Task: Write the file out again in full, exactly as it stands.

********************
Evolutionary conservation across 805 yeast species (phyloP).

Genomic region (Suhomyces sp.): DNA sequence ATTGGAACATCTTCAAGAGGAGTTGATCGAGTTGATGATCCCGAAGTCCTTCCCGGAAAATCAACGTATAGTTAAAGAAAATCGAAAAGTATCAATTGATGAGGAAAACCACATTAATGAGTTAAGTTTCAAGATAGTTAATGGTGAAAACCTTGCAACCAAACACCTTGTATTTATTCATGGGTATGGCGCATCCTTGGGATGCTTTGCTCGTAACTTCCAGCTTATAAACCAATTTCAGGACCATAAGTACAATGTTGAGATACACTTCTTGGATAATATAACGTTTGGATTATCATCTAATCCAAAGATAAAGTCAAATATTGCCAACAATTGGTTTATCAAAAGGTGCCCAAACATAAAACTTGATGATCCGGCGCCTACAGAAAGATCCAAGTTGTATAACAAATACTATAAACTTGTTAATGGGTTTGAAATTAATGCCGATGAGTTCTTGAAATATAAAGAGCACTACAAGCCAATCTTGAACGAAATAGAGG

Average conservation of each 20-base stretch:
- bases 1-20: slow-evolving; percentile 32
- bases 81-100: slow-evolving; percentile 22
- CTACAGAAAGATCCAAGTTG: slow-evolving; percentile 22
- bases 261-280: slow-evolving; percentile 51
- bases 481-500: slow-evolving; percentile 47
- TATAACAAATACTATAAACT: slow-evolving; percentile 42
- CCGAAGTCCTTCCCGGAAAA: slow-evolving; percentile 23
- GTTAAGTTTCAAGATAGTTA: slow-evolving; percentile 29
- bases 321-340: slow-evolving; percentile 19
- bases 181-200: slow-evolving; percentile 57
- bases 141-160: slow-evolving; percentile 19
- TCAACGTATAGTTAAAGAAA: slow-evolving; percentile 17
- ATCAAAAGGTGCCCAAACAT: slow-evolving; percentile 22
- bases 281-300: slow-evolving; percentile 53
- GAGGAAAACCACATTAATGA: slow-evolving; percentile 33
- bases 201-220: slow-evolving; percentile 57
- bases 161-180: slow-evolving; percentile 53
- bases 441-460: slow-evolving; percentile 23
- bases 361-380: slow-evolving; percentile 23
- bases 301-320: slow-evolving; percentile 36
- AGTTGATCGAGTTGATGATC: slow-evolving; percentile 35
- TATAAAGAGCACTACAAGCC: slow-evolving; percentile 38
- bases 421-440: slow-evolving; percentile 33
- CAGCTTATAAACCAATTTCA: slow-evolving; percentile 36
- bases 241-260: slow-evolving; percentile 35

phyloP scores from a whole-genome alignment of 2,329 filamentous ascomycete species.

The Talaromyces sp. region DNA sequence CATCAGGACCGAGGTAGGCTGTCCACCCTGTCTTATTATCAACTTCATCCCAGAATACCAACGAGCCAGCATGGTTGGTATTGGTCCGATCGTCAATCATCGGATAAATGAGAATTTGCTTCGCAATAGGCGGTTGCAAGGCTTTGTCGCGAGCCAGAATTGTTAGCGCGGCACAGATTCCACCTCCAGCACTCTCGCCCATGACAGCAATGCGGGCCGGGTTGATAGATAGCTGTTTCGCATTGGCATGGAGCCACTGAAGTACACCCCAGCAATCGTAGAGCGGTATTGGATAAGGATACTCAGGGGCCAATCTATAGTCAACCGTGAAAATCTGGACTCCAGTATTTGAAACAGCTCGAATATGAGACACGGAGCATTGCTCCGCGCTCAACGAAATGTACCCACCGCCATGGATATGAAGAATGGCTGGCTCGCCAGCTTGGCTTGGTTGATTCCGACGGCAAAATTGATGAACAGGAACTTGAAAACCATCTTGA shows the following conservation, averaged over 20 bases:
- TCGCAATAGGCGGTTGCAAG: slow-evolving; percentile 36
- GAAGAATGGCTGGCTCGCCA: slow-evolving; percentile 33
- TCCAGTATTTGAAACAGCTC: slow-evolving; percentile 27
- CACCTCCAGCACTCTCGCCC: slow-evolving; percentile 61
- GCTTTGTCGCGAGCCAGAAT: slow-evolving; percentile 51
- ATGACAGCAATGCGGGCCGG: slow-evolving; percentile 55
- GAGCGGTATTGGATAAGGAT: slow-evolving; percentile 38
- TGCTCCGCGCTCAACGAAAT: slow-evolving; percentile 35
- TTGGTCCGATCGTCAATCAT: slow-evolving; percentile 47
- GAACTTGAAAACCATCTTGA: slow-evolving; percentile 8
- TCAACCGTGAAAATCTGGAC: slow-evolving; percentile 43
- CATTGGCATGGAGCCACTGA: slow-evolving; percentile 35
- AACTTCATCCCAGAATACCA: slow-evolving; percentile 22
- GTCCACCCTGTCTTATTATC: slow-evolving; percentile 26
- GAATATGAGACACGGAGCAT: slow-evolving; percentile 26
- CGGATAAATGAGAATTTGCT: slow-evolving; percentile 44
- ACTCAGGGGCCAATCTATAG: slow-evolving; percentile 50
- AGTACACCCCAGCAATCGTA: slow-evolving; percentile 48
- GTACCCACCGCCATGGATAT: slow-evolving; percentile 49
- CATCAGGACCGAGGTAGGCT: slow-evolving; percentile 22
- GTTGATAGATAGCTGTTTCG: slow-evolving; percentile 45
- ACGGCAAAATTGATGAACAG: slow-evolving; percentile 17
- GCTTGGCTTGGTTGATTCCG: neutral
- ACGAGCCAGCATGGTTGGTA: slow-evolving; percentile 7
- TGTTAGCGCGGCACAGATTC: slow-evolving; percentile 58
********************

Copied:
Evolutionary conservation across 805 yeast species (phyloP).

Genomic region (Suhomyces sp.): DNA sequence ATTGGAACATCTTCAAGAGGAGTTGATCGAGTTGATGATCCCGAAGTCCTTCCCGGAAAATCAACGTATAGTTAAAGAAAATCGAAAAGTATCAATTGATGAGGAAAACCACATTAATGAGTTAAGTTTCAAGATAGTTAATGGTGAAAACCTTGCAACCAAACACCTTGTATTTATTCATGGGTATGGCGCATCCTTGGGATGCTTTGCTCGTAACTTCCAGCTTATAAACCAATTTCAGGACCATAAGTACAATGTTGAGATACACTTCTTGGATAATATAACGTTTGGATTATCATCTAATCCAAAGATAAAGTCAAATATTGCCAACAATTGGTTTATCAAAAGGTGCCCAAACATAAAACTTGATGATCCGGCGCCTACAGAAAGATCCAAGTTGTATAACAAATACTATAAACTTGTTAATGGGTTTGAAATTAATGCCGATGAGTTCTTGAAATATAAAGAGCACTACAAGCCAATCTTGAACGAAATAGAGG

Average conservation of each 20-base stretch:
- bases 1-20: slow-evolving; percentile 32
- bases 81-100: slow-evolving; percentile 22
- CTACAGAAAGATCCAAGTTG: slow-evolving; percentile 22
- bases 261-280: slow-evolving; percentile 51
- bases 481-500: slow-evolving; percentile 47
- TATAACAAATACTATAAACT: slow-evolving; percentile 42
- CCGAAGTCCTTCCCGGAAAA: slow-evolving; percentile 23
- GTTAAGTTTCAAGATAGTTA: slow-evolving; percentile 29
- bases 321-340: slow-evolving; percentile 19
- bases 181-200: slow-evolving; percentile 57
- bases 141-160: slow-evolving; percentile 19
- TCAACGTATAGTTAAAGAAA: slow-evolving; percentile 17
- ATCAAAAGGTGCCCAAACAT: slow-evolving; percentile 22
- bases 281-300: slow-evolving; percentile 53
- GAGGAAAACCACATTAATGA: slow-evolving; percentile 33
- bases 201-220: slow-evolving; percentile 57
- bases 161-180: slow-evolving; percentile 53
- bases 441-460: slow-evolving; percentile 23
- bases 361-380: slow-evolving; percentile 23
- bases 301-320: slow-evolving; percentile 36
- AGTTGATCGAGTTGATGATC: slow-evolving; percentile 35
- TATAAAGAGCACTACAAGCC: slow-evolving; percentile 38
- bases 421-440: slow-evolving; percentile 33
- CAGCTTATAAACCAATTTCA: slow-evolving; percentile 36
- bases 241-260: slow-evolving; percentile 35

phyloP scores from a whole-genome alignment of 2,329 filamentous ascomycete species.

The Talaromyces sp. region DNA sequence CATCAGGACCGAGGTAGGCTGTCCACCCTGTCTTATTATCAACTTCATCCCAGAATACCAACGAGCCAGCATGGTTGGTATTGGTCCGATCGTCAATCATCGGATAAATGAGAATTTGCTTCGCAATAGGCGGTTGCAAGGCTTTGTCGCGAGCCAGAATTGTTAGCGCGGCACAGATTCCACCTCCAGCACTCTCGCCCATGACAGCAATGCGGGCCGGGTTGATAGATAGCTGTTTCGCATTGGCATGGAGCCACTGAAGTACACCCCAGCAATCGTAGAGCGGTATTGGATAAGGATACTCAGGGGCCAATCTATAGTCAACCGTGAAAATCTGGACTCCAGTATTTGAAACAGCTCGAATATGAGACACGGAGCATTGCTCCGCGCTCAACGAAATGTACCCACCGCCATGGATATGAAGAATGGCTGGCTCGCCAGCTTGGCTTGGTTGATTCCGACGGCAAAATTGATGAACAGGAACTTGAAAACCATCTTGA shows the following conservation, averaged over 20 bases:
- TCGCAATAGGCGGTTGCAAG: slow-evolving; percentile 36
- GAAGAATGGCTGGCTCGCCA: slow-evolving; percentile 33
- TCCAGTATTTGAAACAGCTC: slow-evolving; percentile 27
- CACCTCCAGCACTCTCGCCC: slow-evolving; percentile 61
- GCTTTGTCGCGAGCCAGAAT: slow-evolving; percentile 51
- ATGACAGCAATGCGGGCCGG: slow-evolving; percentile 55
- GAGCGGTATTGGATAAGGAT: slow-evolving; percentile 38
- TGCTCCGCGCTCAACGAAAT: slow-evolving; percentile 35
- TTGGTCCGATCGTCAATCAT: slow-evolving; percentile 47
- GAACTTGAAAACCATCTTGA: slow-evolving; percentile 8
- TCAACCGTGAAAATCTGGAC: slow-evolving; percentile 43
- CATTGGCATGGAGCCACTGA: slow-evolving; percentile 35
- AACTTCATCCCAGAATACCA: slow-evolving; percentile 22
- GTCCACCCTGTCTTATTATC: slow-evolving; percentile 26
- GAATATGAGACACGGAGCAT: slow-evolving; percentile 26
- CGGATAAATGAGAATTTGCT: slow-evolving; percentile 44
- ACTCAGGGGCCAATCTATAG: slow-evolving; percentile 50
- AGTACACCCCAGCAATCGTA: slow-evolving; percentile 48
- GTACCCACCGCCATGGATAT: slow-evolving; percentile 49
- CATCAGGACCGAGGTAGGCT: slow-evolving; percentile 22
- GTTGATAGATAGCTGTTTCG: slow-evolving; percentile 45
- ACGGCAAAATTGATGAACAG: slow-evolving; percentile 17
- GCTTGGCTTGGTTGATTCCG: neutral
- ACGAGCCAGCATGGTTGGTA: slow-evolving; percentile 7
- TGTTAGCGCGGCACAGATTC: slow-evolving; percentile 58